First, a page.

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Science evening on late effects: ‘From life with, to life after childhood cancer’

As more children survive their cancer, often as a result of intensive treatment, the group of survivors is becoming bigger. Many people who had cancer when they were younger are well, but some experience delayed side-effects. On November 12 the Princess Máxima Center, in cooperation with the VOKK and the Client Council organized a parent information evening focusing on the scientific research of late effects. Nine guests attended the evening
in person and around 135 people participated online from all over the Netherlands.
Mapping out late effects
Researcher and pediatrician Leontien Kremer has worked on the theme of late effects since the late 1990’s.
Thanks to research, much more is now known about late effects that can be caused by cancer treatments –
meaning ‘LATER-care’ has become much more tailored. In 2006, Kremer collaborated with doctors, scientists,
psychologists and survivors to start the LATER-study, in which 6.000 ex-patients completed a range of tests and
questionnaires with the aim of thoroughly documenting late effects. The results are currently under analysis.
Results from research are translated into treatment guidelines. Leontien Kremer: ‘We keep building our
understanding of which patients are at risk, which tests are needed to detect possible late effects as early as
possible, and how they can be treated.’

Heleen van der Pal is an internal medicine physician working at the Máxima’s LATER-clinic, the outpatient clinic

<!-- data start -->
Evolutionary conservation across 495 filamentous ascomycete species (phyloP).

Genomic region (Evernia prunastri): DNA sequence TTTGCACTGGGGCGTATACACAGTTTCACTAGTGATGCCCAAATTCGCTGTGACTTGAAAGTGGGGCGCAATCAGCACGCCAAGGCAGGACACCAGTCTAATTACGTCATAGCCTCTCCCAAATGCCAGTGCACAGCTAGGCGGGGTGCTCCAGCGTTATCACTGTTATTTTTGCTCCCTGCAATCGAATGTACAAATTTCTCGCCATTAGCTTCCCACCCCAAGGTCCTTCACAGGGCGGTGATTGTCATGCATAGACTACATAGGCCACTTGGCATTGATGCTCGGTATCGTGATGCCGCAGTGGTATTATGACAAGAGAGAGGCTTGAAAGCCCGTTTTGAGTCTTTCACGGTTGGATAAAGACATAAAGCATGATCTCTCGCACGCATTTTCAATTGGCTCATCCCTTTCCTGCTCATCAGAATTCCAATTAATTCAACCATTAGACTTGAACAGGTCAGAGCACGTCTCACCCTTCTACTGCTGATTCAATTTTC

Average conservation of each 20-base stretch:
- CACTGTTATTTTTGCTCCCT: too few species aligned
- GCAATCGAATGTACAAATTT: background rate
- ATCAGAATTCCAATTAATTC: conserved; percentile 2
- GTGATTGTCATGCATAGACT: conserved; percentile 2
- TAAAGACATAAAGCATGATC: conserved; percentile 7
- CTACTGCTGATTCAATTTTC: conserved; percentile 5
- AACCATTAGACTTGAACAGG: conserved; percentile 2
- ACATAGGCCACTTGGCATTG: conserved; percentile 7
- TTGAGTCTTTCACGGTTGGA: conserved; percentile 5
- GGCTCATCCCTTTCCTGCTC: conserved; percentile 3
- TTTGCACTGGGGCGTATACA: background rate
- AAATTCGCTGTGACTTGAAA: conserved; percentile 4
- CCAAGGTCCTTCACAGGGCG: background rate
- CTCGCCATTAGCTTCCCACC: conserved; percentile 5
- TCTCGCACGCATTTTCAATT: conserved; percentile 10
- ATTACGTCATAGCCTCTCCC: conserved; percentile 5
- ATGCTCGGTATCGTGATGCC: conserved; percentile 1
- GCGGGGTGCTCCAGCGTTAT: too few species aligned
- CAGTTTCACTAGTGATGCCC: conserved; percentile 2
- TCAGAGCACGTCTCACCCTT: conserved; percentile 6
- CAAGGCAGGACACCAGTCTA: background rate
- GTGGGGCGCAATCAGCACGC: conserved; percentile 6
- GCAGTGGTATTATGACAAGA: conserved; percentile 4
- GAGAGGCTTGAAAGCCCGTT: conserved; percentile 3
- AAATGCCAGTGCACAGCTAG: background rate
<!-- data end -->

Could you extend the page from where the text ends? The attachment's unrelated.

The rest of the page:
dedicated to late effects. Five years after a child’s initial cancer diagnosis is an important moment to consider
quality care for possible late effects, she said. ‘At this five year mark, survivors are advised to attend the LATERclinic, where the focus lies on early detection of treatable late effects, coordinating care and offering information on possible health risks. An aftercare plan is put together based on both a child’s treatment and diagnosis, and best practice from the LATER treatment guidelines. The plan can be adjusted at each visit to the LATER-clinic.’ said Heleen van der Pal. Late effects can involve fitness and movement, organ function and (neuro)psychosocial skills. Cancer remains a key concern, with ex-patients being watched for signs of their disease coming back. Other forms of cancer are monitored too, for example, children who received radiation in the chest area later have an increased risk of developing breast cancer.

Hearing from survivors
Frederieke Cornelis and Jaap den Hartogh spoke about how they draw on their own experience of childhood
cancer in their work for VOX. As the part of the VOKK aimed at people who have had cancer as a child, VOX offers peer support, patient advocacy and individual help. Jaap held an ardent plea for equal opportunities in society for childhood cancer survivors, and how VOX works to enable this. Fertility was a widely shared concern among the attendees. Charlotte de Haan, who was interviewed by the VOKK’s Rosanneke Jongbloed, recognized this. She shares her experience as a survivor with visitors of the Máxima by volunteering on the VOKK desk. Many parents feel reassured when they hear she has two kids, Charlotte said. Now, 25 years after she was diagnosed with ALL aged 15, Charlotte is doing very well. But the disease still plays a role in her life: she tires quickly, and needs to plan ahead.

In her interview with Rosanneke, Charlotte shared her experience of undergoing heart and bone scans as part of
the LATER-study. These tests weren’t invasive at all, she argues specially compared with her cancer treatment. ‘It
felt good to do my bit in taking part in the research,’ Charlotte said. ‘Not so much for myself but for the children
who come after me.